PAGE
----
Foliar fungicide not recommended for blackleg-resistant canola
By Bruce Barker, P.Ag, CanadianAgronomist.ca
By Bruce Barker, P.Ag, CanadianAgronomist.ca
With increased blackleg (Leptosphaeria maculans) incidence and shorter crop rotations in many parts of the Canadian Prairies, there was a growing interest in foliar fungicide treatment to reduced disease risk and impact on yield. This interest was also fuelled by a shift in blackleg races, which meant that the original resistant cultivars were no longer as effective in minimizing the impact of blackleg.
With funding from the Canola Agronomic Research Program, research led by Gary Peng at Agriculture and Agri-Food Canada investigated the impact of foliar fungicides on blackleg disease incidence, severity and yield at early versus late application, and one versus two applications at different growth stages on the susceptible canola cultivar, Westar. This was to represent the worst-case scenario of cultivar resistance erosion.
The research was carried out at Vegreville, Alta., Melfort and Scott, Sask., and Carman and Brandon, Man. The plots at each trial site were seeded adjacent to a previous field of the blackleg susceptible Westar. Four fungicide products were selected for in-season application: pyraclostrobin (Headline), azoxystrobin (Quadris), propiconazole (Tilt), and azoxystrobin + propiconazole (Quilt).
Each fungicide was applied at the two to four leaf stage of Westar to target early infection of cotyledons and the lower true leaves of canola. To compare efficacy between early and late treatments, Headline was also applied at early bolting. Two-fungicide treatments were also sequentially applied to Westar; Headline or Tilt at the two to four leaf stage, followed by Tilt (to Headline-treated plots) or Headline (to Tilt-treated plots) at early bolting, to compare with the early treatments.
Headline was also applied to the resistant cultivars 43E01 (MR) and 45H29 (R) at the two- to four-leaf stage to assess the impact of cultivar resistance on fungicide efficacy. These resistant cultivars both carry the specific R genes Rlm1/LepR3 and Rlm3.
Disease severity was assessed at growth stage 5.3 to 5.4, when canola seed in the lower pods started turning from mottled green-brown to brown. Mean Disease Severity (MDI) and Disease Severity Index (DSI) ratings were used for the assessment.
Blackleg levels varied substantially on non-treated Westar with MDI ranging from 28 per cent to 96 per cent (average 67.9 per cent) and DSI from eight per cent to 69 per cent (average 31.8 per cent).
Applying Headline, Quadris or Quilt at the two- to four-leaf stage, or Headline and Tilt (or vice versa) at the two- to four-leaf and early bolting stages to Westar reduced the disease incidence and severity significantly compared to the non-treated control. However, the two-application treatments applied at the two to four leaf and bolting stages was no better than the early application of Headline alone.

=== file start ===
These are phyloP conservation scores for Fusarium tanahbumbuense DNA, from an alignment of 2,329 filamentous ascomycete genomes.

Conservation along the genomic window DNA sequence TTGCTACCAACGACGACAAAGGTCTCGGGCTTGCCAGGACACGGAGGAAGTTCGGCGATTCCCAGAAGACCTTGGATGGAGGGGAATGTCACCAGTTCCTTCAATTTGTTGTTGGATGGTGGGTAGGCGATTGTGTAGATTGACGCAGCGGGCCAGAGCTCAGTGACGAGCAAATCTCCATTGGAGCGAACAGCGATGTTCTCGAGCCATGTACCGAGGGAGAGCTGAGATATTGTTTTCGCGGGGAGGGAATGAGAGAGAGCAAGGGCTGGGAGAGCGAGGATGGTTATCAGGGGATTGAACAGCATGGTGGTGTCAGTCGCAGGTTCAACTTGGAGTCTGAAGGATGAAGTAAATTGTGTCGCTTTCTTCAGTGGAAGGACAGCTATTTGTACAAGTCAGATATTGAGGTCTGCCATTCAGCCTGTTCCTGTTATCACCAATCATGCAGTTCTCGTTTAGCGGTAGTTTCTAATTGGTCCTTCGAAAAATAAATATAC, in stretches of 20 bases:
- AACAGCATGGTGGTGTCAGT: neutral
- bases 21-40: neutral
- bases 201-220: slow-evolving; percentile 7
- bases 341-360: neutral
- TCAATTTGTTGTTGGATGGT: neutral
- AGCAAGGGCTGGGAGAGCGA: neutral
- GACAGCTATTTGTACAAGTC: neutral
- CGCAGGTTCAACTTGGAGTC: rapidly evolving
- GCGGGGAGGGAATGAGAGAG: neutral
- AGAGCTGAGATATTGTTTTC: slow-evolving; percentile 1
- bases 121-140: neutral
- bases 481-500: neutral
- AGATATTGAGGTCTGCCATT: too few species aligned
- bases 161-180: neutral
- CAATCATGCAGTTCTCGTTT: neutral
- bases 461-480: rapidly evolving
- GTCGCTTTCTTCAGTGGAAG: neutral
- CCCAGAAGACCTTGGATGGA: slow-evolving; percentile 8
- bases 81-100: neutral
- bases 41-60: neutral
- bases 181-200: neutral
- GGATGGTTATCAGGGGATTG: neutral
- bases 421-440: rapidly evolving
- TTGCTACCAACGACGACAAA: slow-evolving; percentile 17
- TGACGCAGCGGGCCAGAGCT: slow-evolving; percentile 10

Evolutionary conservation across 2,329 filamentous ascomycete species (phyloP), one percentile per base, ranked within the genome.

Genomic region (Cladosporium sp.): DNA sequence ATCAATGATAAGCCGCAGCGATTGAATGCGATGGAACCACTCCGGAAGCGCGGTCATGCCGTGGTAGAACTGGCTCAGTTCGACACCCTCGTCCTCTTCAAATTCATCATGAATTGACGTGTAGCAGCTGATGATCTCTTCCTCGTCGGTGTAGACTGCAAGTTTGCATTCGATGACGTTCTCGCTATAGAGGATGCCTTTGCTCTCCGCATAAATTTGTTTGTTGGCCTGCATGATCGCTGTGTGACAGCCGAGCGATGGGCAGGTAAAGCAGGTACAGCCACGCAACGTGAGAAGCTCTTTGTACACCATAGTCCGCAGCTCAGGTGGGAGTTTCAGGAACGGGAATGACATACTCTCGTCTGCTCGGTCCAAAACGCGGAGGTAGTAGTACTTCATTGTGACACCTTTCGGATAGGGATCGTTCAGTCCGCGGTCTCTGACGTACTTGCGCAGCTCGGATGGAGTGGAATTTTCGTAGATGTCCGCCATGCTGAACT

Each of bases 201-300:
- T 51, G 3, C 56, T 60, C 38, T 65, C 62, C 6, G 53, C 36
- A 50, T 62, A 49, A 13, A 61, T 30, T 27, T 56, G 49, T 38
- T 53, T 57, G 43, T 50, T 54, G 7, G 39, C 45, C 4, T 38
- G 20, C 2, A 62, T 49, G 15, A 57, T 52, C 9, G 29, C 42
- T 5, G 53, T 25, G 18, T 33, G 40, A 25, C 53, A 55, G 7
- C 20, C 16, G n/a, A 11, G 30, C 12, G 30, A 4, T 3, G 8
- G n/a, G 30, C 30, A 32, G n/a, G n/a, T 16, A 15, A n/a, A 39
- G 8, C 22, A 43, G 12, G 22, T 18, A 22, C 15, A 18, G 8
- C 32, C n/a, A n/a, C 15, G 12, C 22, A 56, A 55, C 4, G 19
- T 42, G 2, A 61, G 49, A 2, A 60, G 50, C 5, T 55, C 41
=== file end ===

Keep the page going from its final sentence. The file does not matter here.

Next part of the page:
On the moderately resistant cultivar, 43E01, the disease incidence was high at 65 per cent with moderate severity at 32.9 per cent on the untreated control. The application of Headline reduced the incidence to 48.6 per cent and severity to 19 per cent, respectively.
For the resistant cultivar 45H29, the disease incidence was still fairly high at 53.9 per cent but severity lower at 21.2 per cent. The application of Headline significantly reduced the incidence to 42.3 per cent and severity to 13.7 per cent.
The treatments that reduced MDI and DSI on Westar also limited the yield loss caused by blackleg in a range of 16.5 to 26.9 per cent, relative to the untreated control. Untreated Westar yielded 26 bu/ac (1,441 kg/ha), while the treatments that reduced blackleg showed higher yield in the 31 to 33 bu/ac (1,720 to 1,829 kg/ha) range.
On the moderately resistant and resistant cultivars, however, even though the application of Headline at the two- to four-leaf stage reduced MDI and DSI significantly, there was no yield benefit.
The results of the research clearly show that in-season fungicide treatment will provide little benefit when disease pressure is low (MDI <30 per cent) in Western Canada, especially on resistant canola cultivars.
Growers and agronomists are encouraged to scout for blackleg at swathing to assess if a cultivar is starting to show higher blackleg incidence and severity – a sign that the blackleg race may have shifted in the field. They can also submit samples to several labs in western Canada to determine the blackleg race present in the field. This information can help guide cultivar selection based on resistant gene labeling of cultivars. The Canola Council of Canada has a list of labs that conduct blackleg race identification at blackleg.ca.
However, growers shouldn’t just rely on cultivar resistance to manage blackleg. For every resistant gene available to plant breeders, there is a virulent race that can overcome it on the Prairies. Other management practices such as extending crop rotations, the use of Certified seed, and controlling Brassica weeds and volunteer canola are additional ways to reduced the amount of blackleg inoculum in the field.
Bruce Barker divides his time between CanadianAgronomist.ca and as Western Field Editor for Top Crop Manager. CanadianAgronomist.ca translates research into agronomic knowledge that agronomists and farmers can use to grow better crops. Read the full Research Insight at CanadianAgronomist.ca.